BRIDGE DISCUSSION: Bill Lee, Clay Bright and Hutchinson.

Governor Hutchinson and Tennessee Governor Bill Lee met media in Memphis today to talk about the closed Interstate 40 bridge and repair efforts.

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Clay Bright, the Tennesee highway director, said a steel fabricator was expected to complete work Wednesday or Thursday on 35-foot plates weighing 18,000 pounds that will be installed on either side of the fractured beam on the bridge to stabilize the span as repairs begin. The repairs call for installing more temporary supporting beams and then replace of a portion or all of the fractured beam.

Work will be done from the bridge deck down on initial work, such as installing work platforms and then from barges on the river up to install the replacement beam.

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Lee said the work would be done in the shortest time possible, but without compromising safety for workers or those who eventually use the bridge again. Hutchinson said much the same. How long? No time offered. But as the day progressed, several officials said it would likely take “months” to complete the design for the permanent repair and put it in place. The message grew clearer at an afternoon session with the legislature that no traffic would cross the bridge before the repair was completed.

The general contractor, Kiewit Corporation, is expected to begin building work platforms on the bridge this week.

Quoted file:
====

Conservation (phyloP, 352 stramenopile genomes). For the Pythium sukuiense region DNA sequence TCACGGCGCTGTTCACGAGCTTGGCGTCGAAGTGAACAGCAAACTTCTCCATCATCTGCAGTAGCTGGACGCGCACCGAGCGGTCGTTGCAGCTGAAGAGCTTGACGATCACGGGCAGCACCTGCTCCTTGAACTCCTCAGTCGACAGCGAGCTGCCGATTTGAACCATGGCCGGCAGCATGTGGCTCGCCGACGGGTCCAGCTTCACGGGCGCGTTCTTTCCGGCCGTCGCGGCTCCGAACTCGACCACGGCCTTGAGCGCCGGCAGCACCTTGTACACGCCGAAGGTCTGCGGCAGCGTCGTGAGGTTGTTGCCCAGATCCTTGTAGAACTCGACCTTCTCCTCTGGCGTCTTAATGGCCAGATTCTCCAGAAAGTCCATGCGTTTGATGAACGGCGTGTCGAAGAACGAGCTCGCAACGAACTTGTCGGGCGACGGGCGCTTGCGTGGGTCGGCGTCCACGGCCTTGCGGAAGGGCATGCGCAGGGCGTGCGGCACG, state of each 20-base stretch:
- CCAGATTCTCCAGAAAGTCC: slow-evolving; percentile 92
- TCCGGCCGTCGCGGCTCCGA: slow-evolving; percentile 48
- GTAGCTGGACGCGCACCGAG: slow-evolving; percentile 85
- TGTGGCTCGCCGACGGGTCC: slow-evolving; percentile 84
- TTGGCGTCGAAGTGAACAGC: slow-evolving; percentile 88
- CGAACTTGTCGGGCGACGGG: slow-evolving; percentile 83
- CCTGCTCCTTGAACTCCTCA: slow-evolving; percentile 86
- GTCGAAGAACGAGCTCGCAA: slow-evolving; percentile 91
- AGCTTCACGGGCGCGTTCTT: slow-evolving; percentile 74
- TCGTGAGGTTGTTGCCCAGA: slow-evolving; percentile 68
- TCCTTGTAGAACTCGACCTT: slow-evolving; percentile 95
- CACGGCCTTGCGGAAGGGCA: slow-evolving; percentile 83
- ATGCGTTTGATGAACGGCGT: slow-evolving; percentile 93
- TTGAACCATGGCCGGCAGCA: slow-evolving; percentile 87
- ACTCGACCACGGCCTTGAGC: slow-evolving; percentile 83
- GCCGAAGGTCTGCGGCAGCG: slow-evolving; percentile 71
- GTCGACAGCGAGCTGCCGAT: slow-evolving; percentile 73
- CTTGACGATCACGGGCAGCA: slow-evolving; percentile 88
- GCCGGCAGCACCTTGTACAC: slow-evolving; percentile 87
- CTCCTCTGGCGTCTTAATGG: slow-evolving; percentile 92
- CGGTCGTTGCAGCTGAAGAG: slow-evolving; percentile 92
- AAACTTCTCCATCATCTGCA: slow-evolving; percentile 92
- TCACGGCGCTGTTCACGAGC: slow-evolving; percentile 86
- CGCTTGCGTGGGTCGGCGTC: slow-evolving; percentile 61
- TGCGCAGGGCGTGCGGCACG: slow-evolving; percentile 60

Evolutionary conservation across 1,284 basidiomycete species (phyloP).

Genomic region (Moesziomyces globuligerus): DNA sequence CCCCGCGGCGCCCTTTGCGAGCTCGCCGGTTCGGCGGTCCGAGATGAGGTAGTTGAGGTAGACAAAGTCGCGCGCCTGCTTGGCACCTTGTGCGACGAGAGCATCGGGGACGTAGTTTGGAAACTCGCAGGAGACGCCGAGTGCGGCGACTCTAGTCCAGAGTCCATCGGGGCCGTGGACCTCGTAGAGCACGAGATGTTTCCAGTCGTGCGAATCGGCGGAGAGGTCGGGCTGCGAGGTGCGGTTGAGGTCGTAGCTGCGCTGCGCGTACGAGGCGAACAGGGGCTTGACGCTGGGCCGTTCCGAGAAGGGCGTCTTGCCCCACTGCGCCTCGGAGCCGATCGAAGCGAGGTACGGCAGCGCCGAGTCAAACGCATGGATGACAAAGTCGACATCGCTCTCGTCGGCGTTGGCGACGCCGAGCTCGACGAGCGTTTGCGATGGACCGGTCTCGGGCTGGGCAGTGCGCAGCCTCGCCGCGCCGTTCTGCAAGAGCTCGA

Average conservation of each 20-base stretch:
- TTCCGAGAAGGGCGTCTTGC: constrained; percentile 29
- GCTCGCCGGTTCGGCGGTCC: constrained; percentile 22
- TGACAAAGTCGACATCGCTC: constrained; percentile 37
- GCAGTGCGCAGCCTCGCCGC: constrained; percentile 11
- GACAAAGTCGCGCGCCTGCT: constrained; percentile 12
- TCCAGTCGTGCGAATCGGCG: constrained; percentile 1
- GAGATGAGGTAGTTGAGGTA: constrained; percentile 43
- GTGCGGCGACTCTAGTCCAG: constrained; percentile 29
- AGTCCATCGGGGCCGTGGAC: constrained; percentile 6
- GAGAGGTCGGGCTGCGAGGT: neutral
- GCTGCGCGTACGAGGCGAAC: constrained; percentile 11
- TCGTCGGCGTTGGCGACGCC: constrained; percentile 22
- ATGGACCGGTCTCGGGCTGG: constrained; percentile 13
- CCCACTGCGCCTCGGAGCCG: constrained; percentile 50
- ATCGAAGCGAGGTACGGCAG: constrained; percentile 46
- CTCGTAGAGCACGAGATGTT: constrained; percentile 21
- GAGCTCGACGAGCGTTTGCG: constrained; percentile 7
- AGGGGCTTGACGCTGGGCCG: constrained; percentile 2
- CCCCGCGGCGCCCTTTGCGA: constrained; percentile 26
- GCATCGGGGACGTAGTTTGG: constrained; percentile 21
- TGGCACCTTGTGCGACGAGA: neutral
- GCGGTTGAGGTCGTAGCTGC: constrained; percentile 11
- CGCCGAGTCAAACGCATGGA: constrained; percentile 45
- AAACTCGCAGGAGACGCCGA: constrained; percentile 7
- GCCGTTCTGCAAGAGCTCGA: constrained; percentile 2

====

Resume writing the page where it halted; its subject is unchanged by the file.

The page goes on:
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Bright said an inspection of the Interstate 55 bridge over the Mississippi River was underway out of an “overabundance of caution,” but he said, “I-55 is safe.” It is carrying both I-40 and I-55 traffic on a narrower, older bridge, much of it big trucks.

Hutchinson was asked if he expected more personnel action beyond the firing yesterday of a lead bridge inspector who missed a fracture in the beam in 2019 and 2020 inspections. He didn’t respond directly. He said every bridge the fired inspector had inspected would be checked again. He didn’t know how many bridges that might cover.

In response to questions, Lee continued to criticize the Biden administration stimulus spending for not including enough money for roads and bridges.

Lee and Hutchinson both praised an inspection process that discovered the fracture, but highway officials have already said that was “happenstance,” found by a company not inspecting beams but reviewing other parts of the bridge.

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No tentative timeline is available yet. Lee said the engineering would be as good as that for any bridge when he was asked about people who’ve said they won’t be comfortable driving on the repaired bridge.

Arkansas Democratic Party officials have scheduled their own news conference Wednesday in West Memphis to emphasize the need to repair aging roads and bridges as part of a push to pass the American Jobs Plan for infrastructure.

An Arkansas legislative committee is going to discuss the Arkansas Department of Transportation at a meeting at 3 p.m. today. It might be interesting. The agency isn’t held in high regard in some quarters of the General Assembly.

UPDATE: Interesting opinion piece on CNN from an engineer who’s studied this bridge. He fears potential for future problems.

Adel Abdelnaby writes: